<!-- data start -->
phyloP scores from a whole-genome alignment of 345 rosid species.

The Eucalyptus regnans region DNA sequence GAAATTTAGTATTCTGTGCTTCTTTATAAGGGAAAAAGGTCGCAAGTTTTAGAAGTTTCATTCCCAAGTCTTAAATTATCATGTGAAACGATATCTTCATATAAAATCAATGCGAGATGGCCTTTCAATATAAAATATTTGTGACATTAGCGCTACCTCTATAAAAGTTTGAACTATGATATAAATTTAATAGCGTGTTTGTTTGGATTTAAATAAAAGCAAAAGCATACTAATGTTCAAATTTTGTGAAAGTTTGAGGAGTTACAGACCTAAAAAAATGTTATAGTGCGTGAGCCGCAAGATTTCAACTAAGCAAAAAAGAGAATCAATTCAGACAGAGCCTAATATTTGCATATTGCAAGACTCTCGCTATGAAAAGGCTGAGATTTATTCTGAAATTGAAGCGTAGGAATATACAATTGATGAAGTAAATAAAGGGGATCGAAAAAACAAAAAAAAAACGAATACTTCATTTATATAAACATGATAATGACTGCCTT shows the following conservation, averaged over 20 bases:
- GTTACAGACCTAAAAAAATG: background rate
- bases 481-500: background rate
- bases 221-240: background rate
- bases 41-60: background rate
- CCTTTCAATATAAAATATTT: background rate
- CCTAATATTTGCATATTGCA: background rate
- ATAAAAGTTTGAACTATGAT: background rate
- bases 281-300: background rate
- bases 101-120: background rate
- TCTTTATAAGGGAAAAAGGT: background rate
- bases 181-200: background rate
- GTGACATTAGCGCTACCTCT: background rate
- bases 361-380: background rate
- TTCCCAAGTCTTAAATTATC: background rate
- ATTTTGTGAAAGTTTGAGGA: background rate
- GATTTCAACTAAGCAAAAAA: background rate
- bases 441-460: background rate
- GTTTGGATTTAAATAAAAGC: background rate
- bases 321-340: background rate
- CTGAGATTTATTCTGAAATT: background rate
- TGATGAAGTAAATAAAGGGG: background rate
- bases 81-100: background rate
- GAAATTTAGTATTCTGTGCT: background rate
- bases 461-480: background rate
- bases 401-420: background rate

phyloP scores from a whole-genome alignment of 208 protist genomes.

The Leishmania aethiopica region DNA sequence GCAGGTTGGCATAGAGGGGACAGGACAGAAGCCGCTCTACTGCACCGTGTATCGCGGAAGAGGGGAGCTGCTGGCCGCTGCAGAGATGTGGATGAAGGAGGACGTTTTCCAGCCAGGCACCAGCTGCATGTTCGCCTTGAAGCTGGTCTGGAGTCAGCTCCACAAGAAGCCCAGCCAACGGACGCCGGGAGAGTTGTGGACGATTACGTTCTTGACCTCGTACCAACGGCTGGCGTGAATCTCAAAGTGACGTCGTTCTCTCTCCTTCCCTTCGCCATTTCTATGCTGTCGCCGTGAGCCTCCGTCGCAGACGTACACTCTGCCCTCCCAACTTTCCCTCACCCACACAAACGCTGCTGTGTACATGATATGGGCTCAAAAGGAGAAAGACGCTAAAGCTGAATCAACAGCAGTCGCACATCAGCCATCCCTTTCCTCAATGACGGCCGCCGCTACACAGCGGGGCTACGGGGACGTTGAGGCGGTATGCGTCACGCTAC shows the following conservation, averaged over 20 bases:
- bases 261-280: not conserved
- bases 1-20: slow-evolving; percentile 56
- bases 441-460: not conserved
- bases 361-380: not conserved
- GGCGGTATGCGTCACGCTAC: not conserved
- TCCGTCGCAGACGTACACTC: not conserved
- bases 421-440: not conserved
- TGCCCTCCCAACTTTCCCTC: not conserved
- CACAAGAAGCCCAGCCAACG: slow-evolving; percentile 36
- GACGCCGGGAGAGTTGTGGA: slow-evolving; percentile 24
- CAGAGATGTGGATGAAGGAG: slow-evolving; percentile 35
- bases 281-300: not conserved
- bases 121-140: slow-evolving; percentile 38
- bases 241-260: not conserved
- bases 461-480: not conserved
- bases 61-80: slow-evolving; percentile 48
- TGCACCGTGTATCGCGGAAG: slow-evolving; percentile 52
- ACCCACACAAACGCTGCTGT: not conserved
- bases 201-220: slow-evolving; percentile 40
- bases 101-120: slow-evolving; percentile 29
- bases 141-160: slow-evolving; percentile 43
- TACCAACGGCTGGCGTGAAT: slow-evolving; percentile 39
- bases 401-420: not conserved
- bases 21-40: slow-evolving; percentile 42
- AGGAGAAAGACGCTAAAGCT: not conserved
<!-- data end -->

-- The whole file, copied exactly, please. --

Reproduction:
phyloP scores from a whole-genome alignment of 345 rosid species.

The Eucalyptus regnans region DNA sequence GAAATTTAGTATTCTGTGCTTCTTTATAAGGGAAAAAGGTCGCAAGTTTTAGAAGTTTCATTCCCAAGTCTTAAATTATCATGTGAAACGATATCTTCATATAAAATCAATGCGAGATGGCCTTTCAATATAAAATATTTGTGACATTAGCGCTACCTCTATAAAAGTTTGAACTATGATATAAATTTAATAGCGTGTTTGTTTGGATTTAAATAAAAGCAAAAGCATACTAATGTTCAAATTTTGTGAAAGTTTGAGGAGTTACAGACCTAAAAAAATGTTATAGTGCGTGAGCCGCAAGATTTCAACTAAGCAAAAAAGAGAATCAATTCAGACAGAGCCTAATATTTGCATATTGCAAGACTCTCGCTATGAAAAGGCTGAGATTTATTCTGAAATTGAAGCGTAGGAATATACAATTGATGAAGTAAATAAAGGGGATCGAAAAAACAAAAAAAAAACGAATACTTCATTTATATAAACATGATAATGACTGCCTT shows the following conservation, averaged over 20 bases:
- GTTACAGACCTAAAAAAATG: background rate
- bases 481-500: background rate
- bases 221-240: background rate
- bases 41-60: background rate
- CCTTTCAATATAAAATATTT: background rate
- CCTAATATTTGCATATTGCA: background rate
- ATAAAAGTTTGAACTATGAT: background rate
- bases 281-300: background rate
- bases 101-120: background rate
- TCTTTATAAGGGAAAAAGGT: background rate
- bases 181-200: background rate
- GTGACATTAGCGCTACCTCT: background rate
- bases 361-380: background rate
- TTCCCAAGTCTTAAATTATC: background rate
- ATTTTGTGAAAGTTTGAGGA: background rate
- GATTTCAACTAAGCAAAAAA: background rate
- bases 441-460: background rate
- GTTTGGATTTAAATAAAAGC: background rate
- bases 321-340: background rate
- CTGAGATTTATTCTGAAATT: background rate
- TGATGAAGTAAATAAAGGGG: background rate
- bases 81-100: background rate
- GAAATTTAGTATTCTGTGCT: background rate
- bases 461-480: background rate
- bases 401-420: background rate

phyloP scores from a whole-genome alignment of 208 protist genomes.

The Leishmania aethiopica region DNA sequence GCAGGTTGGCATAGAGGGGACAGGACAGAAGCCGCTCTACTGCACCGTGTATCGCGGAAGAGGGGAGCTGCTGGCCGCTGCAGAGATGTGGATGAAGGAGGACGTTTTCCAGCCAGGCACCAGCTGCATGTTCGCCTTGAAGCTGGTCTGGAGTCAGCTCCACAAGAAGCCCAGCCAACGGACGCCGGGAGAGTTGTGGACGATTACGTTCTTGACCTCGTACCAACGGCTGGCGTGAATCTCAAAGTGACGTCGTTCTCTCTCCTTCCCTTCGCCATTTCTATGCTGTCGCCGTGAGCCTCCGTCGCAGACGTACACTCTGCCCTCCCAACTTTCCCTCACCCACACAAACGCTGCTGTGTACATGATATGGGCTCAAAAGGAGAAAGACGCTAAAGCTGAATCAACAGCAGTCGCACATCAGCCATCCCTTTCCTCAATGACGGCCGCCGCTACACAGCGGGGCTACGGGGACGTTGAGGCGGTATGCGTCACGCTAC shows the following conservation, averaged over 20 bases:
- bases 261-280: not conserved
- bases 1-20: slow-evolving; percentile 56
- bases 441-460: not conserved
- bases 361-380: not conserved
- GGCGGTATGCGTCACGCTAC: not conserved
- TCCGTCGCAGACGTACACTC: not conserved
- bases 421-440: not conserved
- TGCCCTCCCAACTTTCCCTC: not conserved
- CACAAGAAGCCCAGCCAACG: slow-evolving; percentile 36
- GACGCCGGGAGAGTTGTGGA: slow-evolving; percentile 24
- CAGAGATGTGGATGAAGGAG: slow-evolving; percentile 35
- bases 281-300: not conserved
- bases 121-140: slow-evolving; percentile 38
- bases 241-260: not conserved
- bases 461-480: not conserved
- bases 61-80: slow-evolving; percentile 48
- TGCACCGTGTATCGCGGAAG: slow-evolving; percentile 52
- ACCCACACAAACGCTGCTGT: not conserved
- bases 201-220: slow-evolving; percentile 40
- bases 101-120: slow-evolving; percentile 29
- bases 141-160: slow-evolving; percentile 43
- TACCAACGGCTGGCGTGAAT: slow-evolving; percentile 39
- bases 401-420: not conserved
- bases 21-40: slow-evolving; percentile 42
- AGGAGAAAGACGCTAAAGCT: not conserved